- Economic – Carlsen is an elite chess player and has made a handsome living at it, but may under-appreciate the economics of the world championship. Firstly, there is the media draw and the heightened excitement of the mano-mano match between two heavyweights. Carlsen-Anand matches drew into the hundreds of millions of viewers. People still hold fascination to these battles and all the hype that surrounds them. In fact, there is a lot of revenue that can be gained from such a high-profile event over a period of a month. A knock-out has some intrigue with unheralded players upsetting favorites, but think of the economic degradation of a world championship match between two players who may be the #10 and #12 player in the world fighting for the world title. That is an immediate drawback and one that is an uncontrollable in a knock-out format. It is very difficult to monetize any residual benefit and a corporation may not be willing to provide a sponsorship to a world champion knowing that he/she may not be the champion next year.
- Historic – Has there ever been a tournament book written on a knock-out event? Maybe one or two, but the intrigue is not obvious. The line of world champions would immediately lose its value with practically a different world champion every year (as with the previous knockout experiment). What would become of a crown that 20 players have a reasonable chance to win in a single tournament? There would be no tradition, no prestige and again a loss of economic value of being the champion. Not to mention that no sponsor would want to invest in a sport with no dominant personality from which a brand could be built.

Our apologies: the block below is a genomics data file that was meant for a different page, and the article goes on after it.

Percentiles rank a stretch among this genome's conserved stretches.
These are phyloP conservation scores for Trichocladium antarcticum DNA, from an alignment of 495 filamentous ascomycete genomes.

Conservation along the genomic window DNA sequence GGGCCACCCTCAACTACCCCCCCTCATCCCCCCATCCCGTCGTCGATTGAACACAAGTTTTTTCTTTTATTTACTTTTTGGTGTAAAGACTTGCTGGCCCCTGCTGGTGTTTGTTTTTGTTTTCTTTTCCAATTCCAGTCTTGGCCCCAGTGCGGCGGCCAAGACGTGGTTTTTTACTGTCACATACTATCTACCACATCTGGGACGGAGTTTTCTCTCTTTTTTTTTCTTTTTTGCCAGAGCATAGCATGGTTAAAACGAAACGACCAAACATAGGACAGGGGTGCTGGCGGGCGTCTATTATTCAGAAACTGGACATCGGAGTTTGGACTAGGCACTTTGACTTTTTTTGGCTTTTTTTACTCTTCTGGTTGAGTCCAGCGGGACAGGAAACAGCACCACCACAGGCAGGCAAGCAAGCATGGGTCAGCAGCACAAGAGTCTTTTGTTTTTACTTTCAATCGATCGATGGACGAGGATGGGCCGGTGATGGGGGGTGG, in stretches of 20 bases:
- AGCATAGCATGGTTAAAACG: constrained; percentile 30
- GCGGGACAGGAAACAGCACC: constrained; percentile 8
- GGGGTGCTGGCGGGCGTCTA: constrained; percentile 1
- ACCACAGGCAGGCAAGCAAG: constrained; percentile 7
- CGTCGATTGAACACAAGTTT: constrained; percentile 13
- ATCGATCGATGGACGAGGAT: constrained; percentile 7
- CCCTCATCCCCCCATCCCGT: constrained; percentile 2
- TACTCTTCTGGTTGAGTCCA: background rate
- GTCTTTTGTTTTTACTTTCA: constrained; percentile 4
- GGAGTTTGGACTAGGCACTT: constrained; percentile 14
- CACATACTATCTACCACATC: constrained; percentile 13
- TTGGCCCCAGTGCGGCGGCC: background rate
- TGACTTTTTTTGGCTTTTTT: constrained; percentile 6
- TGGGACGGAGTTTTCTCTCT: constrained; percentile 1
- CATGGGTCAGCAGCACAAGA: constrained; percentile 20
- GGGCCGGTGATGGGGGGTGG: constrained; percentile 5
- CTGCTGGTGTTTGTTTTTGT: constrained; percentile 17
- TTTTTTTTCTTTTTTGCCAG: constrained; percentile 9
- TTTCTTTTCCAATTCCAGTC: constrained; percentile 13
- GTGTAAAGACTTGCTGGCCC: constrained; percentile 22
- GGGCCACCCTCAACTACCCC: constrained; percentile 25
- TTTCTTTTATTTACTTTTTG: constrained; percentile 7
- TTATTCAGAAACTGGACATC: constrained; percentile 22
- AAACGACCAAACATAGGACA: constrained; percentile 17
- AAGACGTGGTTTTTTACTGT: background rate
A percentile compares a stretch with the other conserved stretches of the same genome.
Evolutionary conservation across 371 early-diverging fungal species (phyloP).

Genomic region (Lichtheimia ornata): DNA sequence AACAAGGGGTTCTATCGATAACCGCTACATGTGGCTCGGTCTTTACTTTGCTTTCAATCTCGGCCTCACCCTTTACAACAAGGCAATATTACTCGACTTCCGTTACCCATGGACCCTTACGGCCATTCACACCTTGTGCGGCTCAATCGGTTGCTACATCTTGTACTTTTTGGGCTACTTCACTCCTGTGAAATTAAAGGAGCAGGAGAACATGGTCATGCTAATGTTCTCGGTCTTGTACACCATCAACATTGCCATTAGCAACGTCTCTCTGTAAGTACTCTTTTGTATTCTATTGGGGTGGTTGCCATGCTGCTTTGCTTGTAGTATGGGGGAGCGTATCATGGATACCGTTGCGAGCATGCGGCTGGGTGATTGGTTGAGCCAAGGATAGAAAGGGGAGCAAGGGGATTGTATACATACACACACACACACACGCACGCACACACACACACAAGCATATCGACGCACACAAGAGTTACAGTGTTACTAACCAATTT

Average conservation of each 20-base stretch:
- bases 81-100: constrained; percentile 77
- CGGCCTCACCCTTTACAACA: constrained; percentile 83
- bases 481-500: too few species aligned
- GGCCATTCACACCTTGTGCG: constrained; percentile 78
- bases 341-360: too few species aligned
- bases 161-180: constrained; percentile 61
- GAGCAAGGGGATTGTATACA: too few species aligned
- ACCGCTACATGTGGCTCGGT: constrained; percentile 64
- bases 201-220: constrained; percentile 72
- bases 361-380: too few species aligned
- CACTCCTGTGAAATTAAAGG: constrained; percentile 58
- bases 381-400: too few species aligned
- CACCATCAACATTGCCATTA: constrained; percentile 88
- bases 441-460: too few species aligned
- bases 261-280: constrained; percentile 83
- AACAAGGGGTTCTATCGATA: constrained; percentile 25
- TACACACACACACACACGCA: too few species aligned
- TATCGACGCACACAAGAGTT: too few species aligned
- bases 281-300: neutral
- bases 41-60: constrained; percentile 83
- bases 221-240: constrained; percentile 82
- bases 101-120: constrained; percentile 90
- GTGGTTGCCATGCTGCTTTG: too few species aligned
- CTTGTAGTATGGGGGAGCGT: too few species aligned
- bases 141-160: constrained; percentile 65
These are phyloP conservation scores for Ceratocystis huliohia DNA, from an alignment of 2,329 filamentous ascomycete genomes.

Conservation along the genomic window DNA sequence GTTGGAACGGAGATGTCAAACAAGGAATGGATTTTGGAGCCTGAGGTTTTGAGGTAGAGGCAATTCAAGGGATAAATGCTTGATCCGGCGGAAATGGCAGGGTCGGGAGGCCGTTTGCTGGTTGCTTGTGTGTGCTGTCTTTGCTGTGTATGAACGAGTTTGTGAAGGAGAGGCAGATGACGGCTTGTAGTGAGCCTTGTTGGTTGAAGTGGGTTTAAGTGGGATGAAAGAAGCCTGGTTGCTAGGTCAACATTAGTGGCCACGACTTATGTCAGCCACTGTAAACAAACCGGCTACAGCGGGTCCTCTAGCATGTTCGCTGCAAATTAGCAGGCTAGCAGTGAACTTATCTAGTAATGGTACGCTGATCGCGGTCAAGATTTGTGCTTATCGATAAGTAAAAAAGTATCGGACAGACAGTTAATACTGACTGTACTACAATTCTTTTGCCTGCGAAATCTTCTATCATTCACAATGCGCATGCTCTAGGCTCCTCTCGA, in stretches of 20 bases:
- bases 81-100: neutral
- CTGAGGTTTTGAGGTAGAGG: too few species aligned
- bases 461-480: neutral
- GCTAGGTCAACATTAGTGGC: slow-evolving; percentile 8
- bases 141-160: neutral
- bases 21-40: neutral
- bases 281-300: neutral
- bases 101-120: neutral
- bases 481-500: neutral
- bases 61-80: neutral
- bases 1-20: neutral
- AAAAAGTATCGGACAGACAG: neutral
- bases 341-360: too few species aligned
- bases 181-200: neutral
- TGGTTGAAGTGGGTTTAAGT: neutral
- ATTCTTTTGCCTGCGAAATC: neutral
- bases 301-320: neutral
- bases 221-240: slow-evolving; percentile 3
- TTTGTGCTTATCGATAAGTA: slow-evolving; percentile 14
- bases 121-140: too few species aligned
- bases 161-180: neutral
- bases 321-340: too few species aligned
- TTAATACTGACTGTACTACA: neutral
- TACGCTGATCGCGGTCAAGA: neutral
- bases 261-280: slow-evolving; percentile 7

Mariya Muzychuk, World Champion
Photo by Anastasia Kharlovich.
- Financial – Trying to find funding for this type of tournament every year would be exceedingly difficult given the lack of stability in the bidding process and sponsorship and again, no brand personality. What company would want to associate their brand with such an enterprise? In addition, there would be a loss of financial remuneration for players if they simply shoot for the World Cup knock-out. In the current system, there are a number of ways to qualify for the world championship cycle with the best players emerging. In a knockout system, the qualification system will almost certainly change once again. What Carlsen is saying is that everyone should start fresh every year without any advantages. He made this comment before abandoning the 2008-2012 cycle. Perhaps he is attempting to prove a point. While he will win plaudits for being unselfish, he will gain detractors for suggesting a variation that has already proven to be dubious.